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Before and After: A $150 Refresh Makes this 70-Year-Old Patio Look Brand New

published Apr 29, 2021
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Before: Dirty and patchy concrete patio
Credit: Deema Lopez

Here’s the thing about outdoor furniture that no one tells you: No matter how nice it is, or how much you spend on it, that gorgeous furniture can’t save an ugly or run-down patio. Case in point: This outdoor space from the home of Deema Lopez (Pretty on Fridays). “Our house was built in 1950 and I don’t think anyone had done anything to the patio since then,” Deema says, calling the stained and cracked patio a “filthy disaster.”

Credit: Deema Lopez

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“No matter what furniture we put out there, it always looked terrible,” Deema says. “It looked dirty and grungy. I just couldn’t stand it anymore.”

Thinking they’d replace it altogether, Deema started to do some research on costs. “We got a quote to put in tiles and long story short, our bank account laughed,” Deema says. She decided that she’d do the next best thing: fake it with a DIY painting hack.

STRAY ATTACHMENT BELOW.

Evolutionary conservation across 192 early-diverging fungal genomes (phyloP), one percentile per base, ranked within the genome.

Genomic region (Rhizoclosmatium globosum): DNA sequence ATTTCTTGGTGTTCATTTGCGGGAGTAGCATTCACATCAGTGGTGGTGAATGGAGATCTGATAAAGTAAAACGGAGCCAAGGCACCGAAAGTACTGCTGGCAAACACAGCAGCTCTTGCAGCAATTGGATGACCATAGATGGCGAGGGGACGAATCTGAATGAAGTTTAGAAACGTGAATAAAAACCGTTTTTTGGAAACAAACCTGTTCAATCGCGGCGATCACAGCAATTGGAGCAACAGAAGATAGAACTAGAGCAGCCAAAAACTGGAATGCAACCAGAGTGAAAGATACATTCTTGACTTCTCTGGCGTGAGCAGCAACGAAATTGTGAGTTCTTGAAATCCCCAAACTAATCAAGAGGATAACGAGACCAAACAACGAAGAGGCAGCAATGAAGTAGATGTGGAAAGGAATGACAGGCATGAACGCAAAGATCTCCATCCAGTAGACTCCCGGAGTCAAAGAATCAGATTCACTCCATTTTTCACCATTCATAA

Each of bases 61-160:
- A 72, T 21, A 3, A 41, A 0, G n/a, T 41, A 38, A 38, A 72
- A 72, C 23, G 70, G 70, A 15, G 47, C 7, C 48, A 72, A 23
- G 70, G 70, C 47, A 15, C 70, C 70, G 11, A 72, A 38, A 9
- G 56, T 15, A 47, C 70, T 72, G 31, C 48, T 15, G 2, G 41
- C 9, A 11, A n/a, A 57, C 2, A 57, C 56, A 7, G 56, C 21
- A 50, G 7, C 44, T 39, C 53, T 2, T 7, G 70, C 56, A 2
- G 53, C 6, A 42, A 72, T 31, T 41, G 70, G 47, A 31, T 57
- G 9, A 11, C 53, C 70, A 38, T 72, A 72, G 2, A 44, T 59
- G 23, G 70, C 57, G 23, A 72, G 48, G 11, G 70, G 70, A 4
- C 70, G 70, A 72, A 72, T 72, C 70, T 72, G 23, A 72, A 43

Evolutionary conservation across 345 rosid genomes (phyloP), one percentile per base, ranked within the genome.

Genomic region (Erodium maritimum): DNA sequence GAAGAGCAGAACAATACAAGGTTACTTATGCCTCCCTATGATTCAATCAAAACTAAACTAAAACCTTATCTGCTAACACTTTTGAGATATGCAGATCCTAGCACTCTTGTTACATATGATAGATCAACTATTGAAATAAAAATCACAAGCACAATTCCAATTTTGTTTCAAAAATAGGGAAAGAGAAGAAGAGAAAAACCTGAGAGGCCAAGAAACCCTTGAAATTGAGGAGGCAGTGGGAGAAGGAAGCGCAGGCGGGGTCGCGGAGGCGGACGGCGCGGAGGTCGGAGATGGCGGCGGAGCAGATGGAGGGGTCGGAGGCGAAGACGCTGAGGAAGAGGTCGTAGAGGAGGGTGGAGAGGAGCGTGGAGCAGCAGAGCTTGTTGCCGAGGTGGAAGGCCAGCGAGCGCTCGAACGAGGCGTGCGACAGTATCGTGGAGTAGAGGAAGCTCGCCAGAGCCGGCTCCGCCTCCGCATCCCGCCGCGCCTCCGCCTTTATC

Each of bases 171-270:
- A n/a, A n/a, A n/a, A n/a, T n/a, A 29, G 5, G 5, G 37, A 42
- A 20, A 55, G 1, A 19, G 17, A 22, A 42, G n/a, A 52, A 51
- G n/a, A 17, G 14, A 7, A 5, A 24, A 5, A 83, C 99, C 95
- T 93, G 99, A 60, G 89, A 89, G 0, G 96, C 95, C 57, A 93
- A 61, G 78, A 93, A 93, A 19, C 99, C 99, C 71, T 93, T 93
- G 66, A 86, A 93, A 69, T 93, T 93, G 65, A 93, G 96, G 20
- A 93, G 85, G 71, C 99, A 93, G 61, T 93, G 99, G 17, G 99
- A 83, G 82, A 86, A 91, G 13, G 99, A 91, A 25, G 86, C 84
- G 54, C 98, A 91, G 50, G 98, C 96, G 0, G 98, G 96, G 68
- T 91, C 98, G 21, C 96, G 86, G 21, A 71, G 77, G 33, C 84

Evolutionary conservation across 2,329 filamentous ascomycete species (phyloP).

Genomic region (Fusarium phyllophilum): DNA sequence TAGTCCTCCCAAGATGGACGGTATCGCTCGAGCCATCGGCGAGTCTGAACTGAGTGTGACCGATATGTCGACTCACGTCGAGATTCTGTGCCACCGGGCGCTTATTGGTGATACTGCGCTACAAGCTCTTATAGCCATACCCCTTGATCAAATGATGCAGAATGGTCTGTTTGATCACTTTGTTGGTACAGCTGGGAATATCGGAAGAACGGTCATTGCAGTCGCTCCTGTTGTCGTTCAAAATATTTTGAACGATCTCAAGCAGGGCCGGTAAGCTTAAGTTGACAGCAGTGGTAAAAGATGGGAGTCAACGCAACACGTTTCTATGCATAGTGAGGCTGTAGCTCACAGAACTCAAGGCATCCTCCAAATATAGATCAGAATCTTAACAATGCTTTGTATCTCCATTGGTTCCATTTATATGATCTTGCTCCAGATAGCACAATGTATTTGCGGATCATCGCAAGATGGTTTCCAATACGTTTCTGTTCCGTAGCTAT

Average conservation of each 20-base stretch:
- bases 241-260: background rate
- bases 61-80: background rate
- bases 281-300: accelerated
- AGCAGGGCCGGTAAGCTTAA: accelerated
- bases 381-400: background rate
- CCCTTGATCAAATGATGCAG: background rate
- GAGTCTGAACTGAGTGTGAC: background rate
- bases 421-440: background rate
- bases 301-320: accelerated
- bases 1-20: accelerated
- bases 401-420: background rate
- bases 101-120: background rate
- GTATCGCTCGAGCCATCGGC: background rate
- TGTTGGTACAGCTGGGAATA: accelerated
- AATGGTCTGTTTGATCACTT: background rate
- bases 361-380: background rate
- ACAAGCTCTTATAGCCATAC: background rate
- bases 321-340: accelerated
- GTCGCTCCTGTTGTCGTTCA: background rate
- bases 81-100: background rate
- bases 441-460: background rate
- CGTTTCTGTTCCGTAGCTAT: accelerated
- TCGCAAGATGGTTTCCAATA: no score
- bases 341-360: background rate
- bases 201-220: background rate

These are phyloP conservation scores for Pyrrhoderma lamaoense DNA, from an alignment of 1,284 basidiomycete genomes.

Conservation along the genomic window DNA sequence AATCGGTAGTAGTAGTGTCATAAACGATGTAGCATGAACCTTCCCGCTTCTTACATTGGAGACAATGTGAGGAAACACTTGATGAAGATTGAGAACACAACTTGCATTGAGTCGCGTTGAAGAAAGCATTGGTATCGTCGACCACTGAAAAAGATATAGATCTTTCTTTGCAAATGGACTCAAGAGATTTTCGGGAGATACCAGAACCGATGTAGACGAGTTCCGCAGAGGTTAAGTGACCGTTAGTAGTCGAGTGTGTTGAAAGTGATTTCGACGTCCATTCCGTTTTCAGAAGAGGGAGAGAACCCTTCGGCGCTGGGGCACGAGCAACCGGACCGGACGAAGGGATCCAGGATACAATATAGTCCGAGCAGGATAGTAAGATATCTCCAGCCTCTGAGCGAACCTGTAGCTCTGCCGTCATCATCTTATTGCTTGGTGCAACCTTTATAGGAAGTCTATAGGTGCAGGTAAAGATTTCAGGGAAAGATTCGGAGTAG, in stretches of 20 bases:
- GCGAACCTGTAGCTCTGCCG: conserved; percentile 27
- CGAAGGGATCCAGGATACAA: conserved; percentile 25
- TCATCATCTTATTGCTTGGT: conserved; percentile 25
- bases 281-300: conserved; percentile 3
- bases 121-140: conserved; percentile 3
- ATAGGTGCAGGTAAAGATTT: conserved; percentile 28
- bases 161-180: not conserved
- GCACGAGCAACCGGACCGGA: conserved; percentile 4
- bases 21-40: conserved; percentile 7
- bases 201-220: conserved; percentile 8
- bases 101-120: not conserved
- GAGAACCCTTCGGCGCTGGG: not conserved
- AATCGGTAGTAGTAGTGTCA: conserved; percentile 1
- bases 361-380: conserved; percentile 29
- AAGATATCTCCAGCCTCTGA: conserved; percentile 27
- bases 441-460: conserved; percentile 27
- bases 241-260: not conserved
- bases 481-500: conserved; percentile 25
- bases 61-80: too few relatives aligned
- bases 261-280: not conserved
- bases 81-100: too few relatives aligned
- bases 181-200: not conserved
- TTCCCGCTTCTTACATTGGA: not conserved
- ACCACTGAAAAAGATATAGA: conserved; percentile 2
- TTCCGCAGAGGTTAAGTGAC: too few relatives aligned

Credit: Deema Lopez

Deema started by treating the patio to a much-needed power wash session. Then, she filled in the cracks to give herself a clean canvas to work with for her painting. For longer lasting results, she started by priming; once that was dry, Deema painted all the concrete with a porch and floor paint in a bright white color (Behr’s Ultra Pure White).

To create her checkerboard pattern, Deema traced an 18-inch-square tile with a pencil, repeating until her whole patio was full. It was an idea her friend gave her after she messed up in taping the squares out and got frustrated with that method; Deema found this way to be much easier.

Credit: Deema Lopez

Using a foam brush and a paint roller, Deema painted every other square a light gray. Finally, once the paint was dry, she sealed the whole patio to help increase its durability. All told, the materials and tools for this patio redo cost just $150.

Credit: Deema Lopez

“When I say the tile transformed our backyard, I mean, it really transformed the backyard,” Deema says. “It made the grass prettier, the furniture nicer, it even made the bugs more pleasant. Ok, that last part is a lie!”

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